Are Virtual Humans the Next Evolution of Chatbots & Voice Assistants?

We sit down with Joe Murphy, who leads US business development for DeepBrain AI, to explore the business potential of virtual humans, examine the technologies that enable them…

They go by many names, but AI-generated virtual agents that appear to talk, move and gesture like real people appear poised to take off in coming years. Recent fundraising milestones indicate that this space is heating up and investors see significant applications for this technology across both the real world and the emerging VR and AR landscape.

To dive deeper into this space, I recently sat down with Joe Murphy, who leads US business development for DeepBrainAI, to explore the business potential of virtual humans, examine the technologies that enable them, and the many challenges ahead as this approach to human-machine interaction matures and scales.

 

1. Joe, thanks for your time. First, can you help orient us as to what an “AI human” is, and what are some killer use cases? 

Hi Eric, thanks for the opportunity to share. For this conversation, I will use the terms, “AI Human, Virtual Human, and Digital Twin” interchangeably. In general, they are variations on a common theme: a digital representation of a person that looks, sounds, and acts as the actual person.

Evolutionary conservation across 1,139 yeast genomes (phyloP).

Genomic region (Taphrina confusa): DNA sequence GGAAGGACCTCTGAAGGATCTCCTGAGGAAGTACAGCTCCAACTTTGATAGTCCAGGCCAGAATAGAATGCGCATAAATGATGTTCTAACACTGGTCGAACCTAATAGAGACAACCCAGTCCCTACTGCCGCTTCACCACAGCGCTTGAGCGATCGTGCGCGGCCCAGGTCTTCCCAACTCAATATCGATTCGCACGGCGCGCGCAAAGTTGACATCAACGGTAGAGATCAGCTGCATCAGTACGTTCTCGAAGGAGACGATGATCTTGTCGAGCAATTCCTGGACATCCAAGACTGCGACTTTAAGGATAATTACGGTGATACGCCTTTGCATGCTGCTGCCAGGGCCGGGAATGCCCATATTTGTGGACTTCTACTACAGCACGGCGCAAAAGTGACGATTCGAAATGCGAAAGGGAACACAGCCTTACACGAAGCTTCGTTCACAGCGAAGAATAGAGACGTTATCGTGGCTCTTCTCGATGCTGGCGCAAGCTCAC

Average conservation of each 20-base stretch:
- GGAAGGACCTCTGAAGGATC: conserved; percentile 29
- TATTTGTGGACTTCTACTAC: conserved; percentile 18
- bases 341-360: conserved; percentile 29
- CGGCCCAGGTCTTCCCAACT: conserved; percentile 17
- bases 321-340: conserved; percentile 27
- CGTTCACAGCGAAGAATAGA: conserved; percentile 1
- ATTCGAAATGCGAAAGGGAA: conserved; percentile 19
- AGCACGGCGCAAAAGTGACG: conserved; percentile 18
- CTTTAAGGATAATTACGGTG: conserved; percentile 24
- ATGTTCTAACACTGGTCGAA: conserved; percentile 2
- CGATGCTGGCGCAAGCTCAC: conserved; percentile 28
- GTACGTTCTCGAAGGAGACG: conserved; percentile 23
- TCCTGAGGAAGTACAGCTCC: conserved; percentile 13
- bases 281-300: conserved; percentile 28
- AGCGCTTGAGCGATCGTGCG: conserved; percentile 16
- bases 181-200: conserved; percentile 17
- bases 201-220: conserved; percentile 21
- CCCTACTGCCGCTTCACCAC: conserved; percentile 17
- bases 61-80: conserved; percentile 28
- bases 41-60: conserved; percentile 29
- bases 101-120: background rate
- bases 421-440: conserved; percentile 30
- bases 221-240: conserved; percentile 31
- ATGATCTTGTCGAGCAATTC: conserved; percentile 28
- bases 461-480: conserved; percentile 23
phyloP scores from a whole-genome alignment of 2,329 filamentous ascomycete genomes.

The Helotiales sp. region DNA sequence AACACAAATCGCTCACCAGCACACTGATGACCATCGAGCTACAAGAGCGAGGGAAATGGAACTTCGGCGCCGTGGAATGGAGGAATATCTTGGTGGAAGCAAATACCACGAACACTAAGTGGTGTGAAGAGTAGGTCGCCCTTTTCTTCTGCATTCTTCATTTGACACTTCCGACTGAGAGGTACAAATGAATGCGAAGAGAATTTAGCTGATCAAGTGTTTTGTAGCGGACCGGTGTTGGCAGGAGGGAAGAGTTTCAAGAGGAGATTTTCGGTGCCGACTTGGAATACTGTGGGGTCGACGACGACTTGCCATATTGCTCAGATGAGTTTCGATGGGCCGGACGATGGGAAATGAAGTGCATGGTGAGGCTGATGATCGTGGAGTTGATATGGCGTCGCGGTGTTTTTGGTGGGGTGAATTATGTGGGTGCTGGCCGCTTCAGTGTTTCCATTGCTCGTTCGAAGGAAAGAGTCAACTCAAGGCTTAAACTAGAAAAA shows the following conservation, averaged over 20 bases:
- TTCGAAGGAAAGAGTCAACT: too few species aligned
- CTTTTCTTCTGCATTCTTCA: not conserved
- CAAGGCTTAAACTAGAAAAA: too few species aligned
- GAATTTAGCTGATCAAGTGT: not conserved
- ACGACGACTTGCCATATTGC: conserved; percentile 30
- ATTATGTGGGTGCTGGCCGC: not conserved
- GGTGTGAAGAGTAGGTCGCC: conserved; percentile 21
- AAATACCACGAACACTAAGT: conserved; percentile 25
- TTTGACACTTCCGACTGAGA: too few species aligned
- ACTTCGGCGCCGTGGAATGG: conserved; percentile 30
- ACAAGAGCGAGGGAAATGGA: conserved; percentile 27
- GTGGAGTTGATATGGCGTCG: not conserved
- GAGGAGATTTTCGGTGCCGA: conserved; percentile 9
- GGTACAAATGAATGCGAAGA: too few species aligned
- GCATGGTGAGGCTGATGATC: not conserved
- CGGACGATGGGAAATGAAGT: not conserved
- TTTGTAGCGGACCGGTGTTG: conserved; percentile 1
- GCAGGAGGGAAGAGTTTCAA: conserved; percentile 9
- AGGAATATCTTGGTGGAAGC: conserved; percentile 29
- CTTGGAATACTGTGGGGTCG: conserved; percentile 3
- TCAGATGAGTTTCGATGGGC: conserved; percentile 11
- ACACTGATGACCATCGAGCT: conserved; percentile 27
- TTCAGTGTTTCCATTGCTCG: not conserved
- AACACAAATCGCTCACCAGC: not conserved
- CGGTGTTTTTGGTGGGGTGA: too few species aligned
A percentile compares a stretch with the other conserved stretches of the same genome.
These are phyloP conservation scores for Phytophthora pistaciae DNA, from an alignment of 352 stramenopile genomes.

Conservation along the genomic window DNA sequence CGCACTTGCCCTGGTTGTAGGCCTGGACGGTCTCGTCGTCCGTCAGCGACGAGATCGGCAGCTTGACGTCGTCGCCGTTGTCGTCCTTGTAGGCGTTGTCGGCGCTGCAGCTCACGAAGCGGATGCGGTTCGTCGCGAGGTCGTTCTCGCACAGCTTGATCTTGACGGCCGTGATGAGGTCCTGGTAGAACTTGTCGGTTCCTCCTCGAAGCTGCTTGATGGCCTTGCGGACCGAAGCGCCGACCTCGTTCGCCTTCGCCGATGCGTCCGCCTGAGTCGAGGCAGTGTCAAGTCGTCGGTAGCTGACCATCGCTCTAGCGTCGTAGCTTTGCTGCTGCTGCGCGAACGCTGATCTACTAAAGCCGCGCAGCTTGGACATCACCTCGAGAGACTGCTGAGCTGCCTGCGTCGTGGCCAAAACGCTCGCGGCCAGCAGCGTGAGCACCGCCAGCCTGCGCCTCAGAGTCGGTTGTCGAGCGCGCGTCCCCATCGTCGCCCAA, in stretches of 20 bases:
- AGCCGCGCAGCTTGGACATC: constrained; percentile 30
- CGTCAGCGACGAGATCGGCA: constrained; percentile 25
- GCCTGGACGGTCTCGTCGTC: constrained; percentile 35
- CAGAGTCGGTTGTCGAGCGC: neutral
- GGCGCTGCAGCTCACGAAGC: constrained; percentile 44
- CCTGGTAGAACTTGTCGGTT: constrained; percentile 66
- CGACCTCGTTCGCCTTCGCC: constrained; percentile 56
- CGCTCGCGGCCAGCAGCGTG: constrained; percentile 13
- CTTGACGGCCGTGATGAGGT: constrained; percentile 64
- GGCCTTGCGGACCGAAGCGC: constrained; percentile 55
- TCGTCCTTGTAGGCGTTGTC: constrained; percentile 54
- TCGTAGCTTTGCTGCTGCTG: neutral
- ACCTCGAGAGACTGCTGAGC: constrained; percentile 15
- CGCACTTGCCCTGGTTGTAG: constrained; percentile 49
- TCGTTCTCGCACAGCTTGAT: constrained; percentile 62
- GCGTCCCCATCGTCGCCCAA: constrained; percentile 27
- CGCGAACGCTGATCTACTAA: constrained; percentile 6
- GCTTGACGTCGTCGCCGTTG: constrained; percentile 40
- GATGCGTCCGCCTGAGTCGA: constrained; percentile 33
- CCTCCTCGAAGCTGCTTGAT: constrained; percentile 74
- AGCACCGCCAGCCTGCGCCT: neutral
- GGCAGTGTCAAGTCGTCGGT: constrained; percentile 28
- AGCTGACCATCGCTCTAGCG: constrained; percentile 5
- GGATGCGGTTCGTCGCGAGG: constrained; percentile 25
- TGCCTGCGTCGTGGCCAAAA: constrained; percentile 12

On the topic of “killer use cases,” I believe that AI Humans represent the logical evolution of virtual assistants and chatbots. So, augmenting any chatbot with an AI Human is the killer use case. What I mean is that most existing and future chatbot use cases can be enhanced with a Virtual Human. For example, why when speaking to Alexa or Siri, why do I receive a disembodied voice response from a black box? This is then followed by some awkward conversational turn-taking which is haphazardly guided by flashing lights and pulsing icons.

Previous technical limitations could create a case study for the uncanny valley and the disembodied voice assistant made sense. More recently, video synthesis technology has progressed to the point where Virtual Humans can be indistinguishable from actual humans. So, we are no longer constrained to having a conversation with a faceless black box.

Not to sound overly enthusiastic, but I compare the upcoming Virtual Human chatbot evolution to several other technology shifts, where the video was preferred and overtook the audio-only solution.

 

Entertainment: Radio → TV

Communication: Phone Call → FaceTime Call

Business: Conference Bridge → Zoom Meeting

 

Each of the paradigms above was noticeably improved with the addition of video. Adding human-centric video almost always creates a more enjoyable and natural interaction. So, we fully expect that adding AI Humans to chatbots will follow this same pattern of acceptance and adoption.

 

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